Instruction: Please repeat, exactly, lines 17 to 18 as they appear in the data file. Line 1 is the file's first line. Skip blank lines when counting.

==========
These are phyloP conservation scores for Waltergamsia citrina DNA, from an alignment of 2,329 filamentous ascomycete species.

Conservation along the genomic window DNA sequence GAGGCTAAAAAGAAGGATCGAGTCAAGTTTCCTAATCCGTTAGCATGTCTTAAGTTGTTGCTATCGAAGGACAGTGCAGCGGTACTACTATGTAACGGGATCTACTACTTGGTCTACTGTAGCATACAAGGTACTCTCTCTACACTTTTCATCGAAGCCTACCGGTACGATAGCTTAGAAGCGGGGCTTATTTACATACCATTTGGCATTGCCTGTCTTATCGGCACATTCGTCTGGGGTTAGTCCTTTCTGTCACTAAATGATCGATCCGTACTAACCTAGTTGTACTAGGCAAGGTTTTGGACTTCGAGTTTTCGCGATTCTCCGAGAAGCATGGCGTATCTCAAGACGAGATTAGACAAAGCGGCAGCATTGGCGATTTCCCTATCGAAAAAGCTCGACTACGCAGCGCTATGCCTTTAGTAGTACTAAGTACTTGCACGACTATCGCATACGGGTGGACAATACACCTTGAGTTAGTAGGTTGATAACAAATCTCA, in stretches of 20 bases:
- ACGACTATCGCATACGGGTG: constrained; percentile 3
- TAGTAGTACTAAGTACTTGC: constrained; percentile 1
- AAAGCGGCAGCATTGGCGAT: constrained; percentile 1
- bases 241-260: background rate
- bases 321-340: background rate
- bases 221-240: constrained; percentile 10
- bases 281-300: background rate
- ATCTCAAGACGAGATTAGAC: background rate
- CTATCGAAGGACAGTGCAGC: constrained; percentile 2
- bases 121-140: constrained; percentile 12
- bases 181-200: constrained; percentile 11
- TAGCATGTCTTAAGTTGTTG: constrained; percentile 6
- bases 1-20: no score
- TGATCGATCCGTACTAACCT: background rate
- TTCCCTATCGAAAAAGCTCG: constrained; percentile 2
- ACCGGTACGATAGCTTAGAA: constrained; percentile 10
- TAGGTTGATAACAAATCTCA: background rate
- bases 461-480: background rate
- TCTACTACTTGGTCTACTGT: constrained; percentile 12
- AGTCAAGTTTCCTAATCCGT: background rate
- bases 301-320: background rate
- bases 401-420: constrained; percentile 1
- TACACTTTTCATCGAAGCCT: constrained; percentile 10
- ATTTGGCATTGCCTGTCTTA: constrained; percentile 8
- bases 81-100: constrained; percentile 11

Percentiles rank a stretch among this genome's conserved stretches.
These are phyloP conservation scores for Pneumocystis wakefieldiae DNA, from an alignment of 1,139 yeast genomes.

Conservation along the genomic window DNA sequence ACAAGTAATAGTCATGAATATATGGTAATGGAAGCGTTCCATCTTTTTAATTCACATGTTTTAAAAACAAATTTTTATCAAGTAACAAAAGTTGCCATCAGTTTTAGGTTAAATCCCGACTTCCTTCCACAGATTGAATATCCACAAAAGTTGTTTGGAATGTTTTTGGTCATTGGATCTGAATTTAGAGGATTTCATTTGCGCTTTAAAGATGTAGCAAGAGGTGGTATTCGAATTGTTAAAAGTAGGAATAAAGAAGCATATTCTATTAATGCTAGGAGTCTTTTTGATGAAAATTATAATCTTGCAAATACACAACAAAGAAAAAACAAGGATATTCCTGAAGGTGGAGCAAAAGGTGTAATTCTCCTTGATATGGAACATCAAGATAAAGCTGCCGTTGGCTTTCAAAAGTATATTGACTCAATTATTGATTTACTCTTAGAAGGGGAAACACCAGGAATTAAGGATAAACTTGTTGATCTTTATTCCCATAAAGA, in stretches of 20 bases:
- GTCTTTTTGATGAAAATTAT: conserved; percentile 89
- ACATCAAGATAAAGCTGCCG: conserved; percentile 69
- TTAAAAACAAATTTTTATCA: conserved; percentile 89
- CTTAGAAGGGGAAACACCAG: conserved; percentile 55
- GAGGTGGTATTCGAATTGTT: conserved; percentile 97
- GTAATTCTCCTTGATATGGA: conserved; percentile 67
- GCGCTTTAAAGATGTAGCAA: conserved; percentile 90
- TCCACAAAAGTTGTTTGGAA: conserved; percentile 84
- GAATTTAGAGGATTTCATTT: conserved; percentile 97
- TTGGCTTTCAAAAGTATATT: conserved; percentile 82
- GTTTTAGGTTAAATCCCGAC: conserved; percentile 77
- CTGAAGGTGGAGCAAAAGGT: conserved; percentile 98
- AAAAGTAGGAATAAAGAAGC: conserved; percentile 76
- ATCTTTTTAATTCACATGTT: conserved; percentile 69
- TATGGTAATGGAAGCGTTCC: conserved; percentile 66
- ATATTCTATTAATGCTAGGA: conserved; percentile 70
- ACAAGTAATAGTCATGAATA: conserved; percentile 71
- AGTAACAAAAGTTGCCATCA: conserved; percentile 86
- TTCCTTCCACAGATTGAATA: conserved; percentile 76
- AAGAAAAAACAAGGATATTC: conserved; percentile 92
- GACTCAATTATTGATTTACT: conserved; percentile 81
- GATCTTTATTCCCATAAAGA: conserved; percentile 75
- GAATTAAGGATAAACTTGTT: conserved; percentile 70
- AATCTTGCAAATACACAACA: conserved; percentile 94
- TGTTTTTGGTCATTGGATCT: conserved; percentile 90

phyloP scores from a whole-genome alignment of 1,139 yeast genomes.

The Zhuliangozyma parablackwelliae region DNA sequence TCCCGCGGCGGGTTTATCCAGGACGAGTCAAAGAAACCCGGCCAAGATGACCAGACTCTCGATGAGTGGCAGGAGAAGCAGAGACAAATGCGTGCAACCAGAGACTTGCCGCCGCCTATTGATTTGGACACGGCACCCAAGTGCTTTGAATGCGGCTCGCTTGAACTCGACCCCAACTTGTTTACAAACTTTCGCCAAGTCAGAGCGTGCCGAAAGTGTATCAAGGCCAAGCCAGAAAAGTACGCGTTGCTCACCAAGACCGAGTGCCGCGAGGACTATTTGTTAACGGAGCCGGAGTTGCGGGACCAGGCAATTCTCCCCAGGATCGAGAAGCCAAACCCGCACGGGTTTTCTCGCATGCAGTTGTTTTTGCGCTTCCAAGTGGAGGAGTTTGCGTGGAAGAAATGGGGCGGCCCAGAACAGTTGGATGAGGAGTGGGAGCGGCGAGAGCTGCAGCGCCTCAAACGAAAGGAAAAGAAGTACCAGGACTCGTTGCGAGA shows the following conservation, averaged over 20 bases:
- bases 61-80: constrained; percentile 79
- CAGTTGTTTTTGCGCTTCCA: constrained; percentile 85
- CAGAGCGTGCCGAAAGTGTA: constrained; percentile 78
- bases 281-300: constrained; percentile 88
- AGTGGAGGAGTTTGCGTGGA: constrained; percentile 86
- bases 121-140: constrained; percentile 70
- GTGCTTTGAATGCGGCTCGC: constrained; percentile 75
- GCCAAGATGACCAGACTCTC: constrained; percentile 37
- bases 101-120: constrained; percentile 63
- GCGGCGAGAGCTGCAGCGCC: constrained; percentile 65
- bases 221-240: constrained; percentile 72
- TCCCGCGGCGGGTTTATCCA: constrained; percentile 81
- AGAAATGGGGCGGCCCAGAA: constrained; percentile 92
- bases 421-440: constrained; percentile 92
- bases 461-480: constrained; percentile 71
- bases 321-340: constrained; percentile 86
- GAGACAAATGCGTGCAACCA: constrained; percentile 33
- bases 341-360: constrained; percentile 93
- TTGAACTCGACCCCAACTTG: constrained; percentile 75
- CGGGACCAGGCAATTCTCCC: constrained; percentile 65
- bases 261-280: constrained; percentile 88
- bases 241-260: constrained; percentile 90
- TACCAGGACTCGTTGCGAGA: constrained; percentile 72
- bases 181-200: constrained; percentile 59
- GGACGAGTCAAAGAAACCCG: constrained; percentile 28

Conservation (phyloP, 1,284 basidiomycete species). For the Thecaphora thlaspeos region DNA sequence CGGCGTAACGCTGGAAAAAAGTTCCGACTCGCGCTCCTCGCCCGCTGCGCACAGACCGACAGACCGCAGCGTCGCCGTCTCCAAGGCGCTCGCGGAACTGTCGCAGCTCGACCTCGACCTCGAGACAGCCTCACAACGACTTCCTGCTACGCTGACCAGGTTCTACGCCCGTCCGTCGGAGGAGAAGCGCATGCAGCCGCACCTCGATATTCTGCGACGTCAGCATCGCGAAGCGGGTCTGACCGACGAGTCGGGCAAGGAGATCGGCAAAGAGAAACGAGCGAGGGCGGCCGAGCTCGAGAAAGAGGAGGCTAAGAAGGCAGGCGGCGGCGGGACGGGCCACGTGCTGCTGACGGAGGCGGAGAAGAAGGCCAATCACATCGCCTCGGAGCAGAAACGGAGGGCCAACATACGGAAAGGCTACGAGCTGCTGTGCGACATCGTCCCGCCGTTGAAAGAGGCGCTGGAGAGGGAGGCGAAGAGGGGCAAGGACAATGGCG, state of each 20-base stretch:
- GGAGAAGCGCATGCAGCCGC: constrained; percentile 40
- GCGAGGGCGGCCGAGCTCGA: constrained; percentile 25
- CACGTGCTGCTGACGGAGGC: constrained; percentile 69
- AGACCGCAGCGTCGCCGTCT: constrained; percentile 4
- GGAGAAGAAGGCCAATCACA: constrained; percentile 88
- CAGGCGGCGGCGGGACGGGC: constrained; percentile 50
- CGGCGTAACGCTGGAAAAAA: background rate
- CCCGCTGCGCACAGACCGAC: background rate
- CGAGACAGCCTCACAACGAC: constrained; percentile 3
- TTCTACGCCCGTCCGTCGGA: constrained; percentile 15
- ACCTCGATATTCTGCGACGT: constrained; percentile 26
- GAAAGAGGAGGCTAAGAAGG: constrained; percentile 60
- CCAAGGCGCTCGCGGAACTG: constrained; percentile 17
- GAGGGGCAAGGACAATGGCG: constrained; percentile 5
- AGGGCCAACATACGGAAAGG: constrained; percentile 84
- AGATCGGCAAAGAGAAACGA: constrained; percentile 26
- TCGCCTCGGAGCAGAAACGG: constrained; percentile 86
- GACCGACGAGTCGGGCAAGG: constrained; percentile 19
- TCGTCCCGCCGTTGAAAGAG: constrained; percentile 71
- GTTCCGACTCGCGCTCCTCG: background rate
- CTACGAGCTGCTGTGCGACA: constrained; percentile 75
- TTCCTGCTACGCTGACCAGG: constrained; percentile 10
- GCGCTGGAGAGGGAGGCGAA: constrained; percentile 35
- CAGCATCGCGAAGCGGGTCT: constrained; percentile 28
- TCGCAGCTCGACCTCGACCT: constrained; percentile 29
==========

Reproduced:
- TTCCCTATCGAAAAAGCTCG: constrained; percentile 2
- ACCGGTACGATAGCTTAGAA: constrained; percentile 10